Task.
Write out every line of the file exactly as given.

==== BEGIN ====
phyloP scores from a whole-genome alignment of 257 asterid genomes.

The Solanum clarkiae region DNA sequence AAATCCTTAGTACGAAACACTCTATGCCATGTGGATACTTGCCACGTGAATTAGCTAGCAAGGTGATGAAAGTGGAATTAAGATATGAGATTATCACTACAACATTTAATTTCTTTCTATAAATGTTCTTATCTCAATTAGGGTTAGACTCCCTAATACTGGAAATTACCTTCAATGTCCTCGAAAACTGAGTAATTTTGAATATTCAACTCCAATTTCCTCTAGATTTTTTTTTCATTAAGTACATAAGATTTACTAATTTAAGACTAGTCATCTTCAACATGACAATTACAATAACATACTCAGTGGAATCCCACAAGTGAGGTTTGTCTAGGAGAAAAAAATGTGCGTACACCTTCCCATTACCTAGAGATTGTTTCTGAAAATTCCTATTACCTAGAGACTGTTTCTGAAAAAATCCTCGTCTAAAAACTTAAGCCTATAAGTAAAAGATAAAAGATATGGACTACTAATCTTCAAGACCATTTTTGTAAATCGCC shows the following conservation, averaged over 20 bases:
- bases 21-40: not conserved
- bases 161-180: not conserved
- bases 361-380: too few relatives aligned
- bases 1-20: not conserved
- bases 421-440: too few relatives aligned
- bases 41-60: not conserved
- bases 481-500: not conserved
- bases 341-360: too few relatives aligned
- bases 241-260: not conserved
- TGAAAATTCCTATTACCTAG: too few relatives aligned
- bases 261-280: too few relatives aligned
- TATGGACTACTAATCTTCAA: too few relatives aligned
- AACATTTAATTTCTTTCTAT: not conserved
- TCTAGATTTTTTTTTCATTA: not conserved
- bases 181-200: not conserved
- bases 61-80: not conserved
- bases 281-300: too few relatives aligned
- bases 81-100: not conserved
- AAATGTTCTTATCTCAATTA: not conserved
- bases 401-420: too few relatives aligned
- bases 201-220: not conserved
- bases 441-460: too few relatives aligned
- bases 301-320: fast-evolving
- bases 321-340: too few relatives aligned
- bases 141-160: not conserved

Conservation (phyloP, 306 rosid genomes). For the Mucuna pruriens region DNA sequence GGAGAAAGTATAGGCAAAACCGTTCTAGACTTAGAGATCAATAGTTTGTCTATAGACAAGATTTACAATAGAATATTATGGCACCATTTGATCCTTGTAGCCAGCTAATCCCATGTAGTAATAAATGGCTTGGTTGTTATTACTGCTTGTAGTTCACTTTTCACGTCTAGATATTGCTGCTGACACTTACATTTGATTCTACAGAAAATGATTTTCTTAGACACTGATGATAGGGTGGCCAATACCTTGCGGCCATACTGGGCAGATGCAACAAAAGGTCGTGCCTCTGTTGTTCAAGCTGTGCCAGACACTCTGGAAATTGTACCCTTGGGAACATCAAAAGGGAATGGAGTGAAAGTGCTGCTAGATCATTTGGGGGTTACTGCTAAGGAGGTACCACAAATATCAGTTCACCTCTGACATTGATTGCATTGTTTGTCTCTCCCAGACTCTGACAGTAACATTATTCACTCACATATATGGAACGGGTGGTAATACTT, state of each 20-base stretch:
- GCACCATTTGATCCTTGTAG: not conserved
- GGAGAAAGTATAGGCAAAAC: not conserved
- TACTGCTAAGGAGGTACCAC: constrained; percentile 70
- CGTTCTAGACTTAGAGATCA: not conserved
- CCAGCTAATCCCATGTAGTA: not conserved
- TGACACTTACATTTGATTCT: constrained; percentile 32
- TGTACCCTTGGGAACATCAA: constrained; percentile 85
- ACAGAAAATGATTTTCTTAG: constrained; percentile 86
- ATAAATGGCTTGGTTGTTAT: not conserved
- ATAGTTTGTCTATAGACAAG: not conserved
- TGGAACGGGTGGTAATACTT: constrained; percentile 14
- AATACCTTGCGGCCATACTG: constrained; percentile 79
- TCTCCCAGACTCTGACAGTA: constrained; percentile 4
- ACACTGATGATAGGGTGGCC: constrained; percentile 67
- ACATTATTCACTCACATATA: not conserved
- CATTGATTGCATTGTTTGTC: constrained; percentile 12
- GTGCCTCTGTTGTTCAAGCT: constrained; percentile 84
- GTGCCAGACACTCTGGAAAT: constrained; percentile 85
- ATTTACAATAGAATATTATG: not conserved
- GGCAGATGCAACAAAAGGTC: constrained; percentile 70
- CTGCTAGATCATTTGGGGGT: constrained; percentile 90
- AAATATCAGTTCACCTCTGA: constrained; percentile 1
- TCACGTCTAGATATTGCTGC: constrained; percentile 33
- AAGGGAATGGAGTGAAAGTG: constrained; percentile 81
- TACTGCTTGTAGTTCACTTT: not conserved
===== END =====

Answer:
phyloP scores from a whole-genome alignment of 257 asterid genomes.

The Solanum clarkiae region DNA sequence AAATCCTTAGTACGAAACACTCTATGCCATGTGGATACTTGCCACGTGAATTAGCTAGCAAGGTGATGAAAGTGGAATTAAGATATGAGATTATCACTACAACATTTAATTTCTTTCTATAAATGTTCTTATCTCAATTAGGGTTAGACTCCCTAATACTGGAAATTACCTTCAATGTCCTCGAAAACTGAGTAATTTTGAATATTCAACTCCAATTTCCTCTAGATTTTTTTTTCATTAAGTACATAAGATTTACTAATTTAAGACTAGTCATCTTCAACATGACAATTACAATAACATACTCAGTGGAATCCCACAAGTGAGGTTTGTCTAGGAGAAAAAAATGTGCGTACACCTTCCCATTACCTAGAGATTGTTTCTGAAAATTCCTATTACCTAGAGACTGTTTCTGAAAAAATCCTCGTCTAAAAACTTAAGCCTATAAGTAAAAGATAAAAGATATGGACTACTAATCTTCAAGACCATTTTTGTAAATCGCC shows the following conservation, averaged over 20 bases:
- bases 21-40: not conserved
- bases 161-180: not conserved
- bases 361-380: too few relatives aligned
- bases 1-20: not conserved
- bases 421-440: too few relatives aligned
- bases 41-60: not conserved
- bases 481-500: not conserved
- bases 341-360: too few relatives aligned
- bases 241-260: not conserved
- TGAAAATTCCTATTACCTAG: too few relatives aligned
- bases 261-280: too few relatives aligned
- TATGGACTACTAATCTTCAA: too few relatives aligned
- AACATTTAATTTCTTTCTAT: not conserved
- TCTAGATTTTTTTTTCATTA: not conserved
- bases 181-200: not conserved
- bases 61-80: not conserved
- bases 281-300: too few relatives aligned
- bases 81-100: not conserved
- AAATGTTCTTATCTCAATTA: not conserved
- bases 401-420: too few relatives aligned
- bases 201-220: not conserved
- bases 441-460: too few relatives aligned
- bases 301-320: fast-evolving
- bases 321-340: too few relatives aligned
- bases 141-160: not conserved

Conservation (phyloP, 306 rosid genomes). For the Mucuna pruriens region DNA sequence GGAGAAAGTATAGGCAAAACCGTTCTAGACTTAGAGATCAATAGTTTGTCTATAGACAAGATTTACAATAGAATATTATGGCACCATTTGATCCTTGTAGCCAGCTAATCCCATGTAGTAATAAATGGCTTGGTTGTTATTACTGCTTGTAGTTCACTTTTCACGTCTAGATATTGCTGCTGACACTTACATTTGATTCTACAGAAAATGATTTTCTTAGACACTGATGATAGGGTGGCCAATACCTTGCGGCCATACTGGGCAGATGCAACAAAAGGTCGTGCCTCTGTTGTTCAAGCTGTGCCAGACACTCTGGAAATTGTACCCTTGGGAACATCAAAAGGGAATGGAGTGAAAGTGCTGCTAGATCATTTGGGGGTTACTGCTAAGGAGGTACCACAAATATCAGTTCACCTCTGACATTGATTGCATTGTTTGTCTCTCCCAGACTCTGACAGTAACATTATTCACTCACATATATGGAACGGGTGGTAATACTT, state of each 20-base stretch:
- GCACCATTTGATCCTTGTAG: not conserved
- GGAGAAAGTATAGGCAAAAC: not conserved
- TACTGCTAAGGAGGTACCAC: constrained; percentile 70
- CGTTCTAGACTTAGAGATCA: not conserved
- CCAGCTAATCCCATGTAGTA: not conserved
- TGACACTTACATTTGATTCT: constrained; percentile 32
- TGTACCCTTGGGAACATCAA: constrained; percentile 85
- ACAGAAAATGATTTTCTTAG: constrained; percentile 86
- ATAAATGGCTTGGTTGTTAT: not conserved
- ATAGTTTGTCTATAGACAAG: not conserved
- TGGAACGGGTGGTAATACTT: constrained; percentile 14
- AATACCTTGCGGCCATACTG: constrained; percentile 79
- TCTCCCAGACTCTGACAGTA: constrained; percentile 4
- ACACTGATGATAGGGTGGCC: constrained; percentile 67
- ACATTATTCACTCACATATA: not conserved
- CATTGATTGCATTGTTTGTC: constrained; percentile 12
- GTGCCTCTGTTGTTCAAGCT: constrained; percentile 84
- GTGCCAGACACTCTGGAAAT: constrained; percentile 85
- ATTTACAATAGAATATTATG: not conserved
- GGCAGATGCAACAAAAGGTC: constrained; percentile 70
- CTGCTAGATCATTTGGGGGT: constrained; percentile 90
- AAATATCAGTTCACCTCTGA: constrained; percentile 1
- TCACGTCTAGATATTGCTGC: constrained; percentile 33
- AAGGGAATGGAGTGAAAGTG: constrained; percentile 81
- TACTGCTTGTAGTTCACTTT: not conserved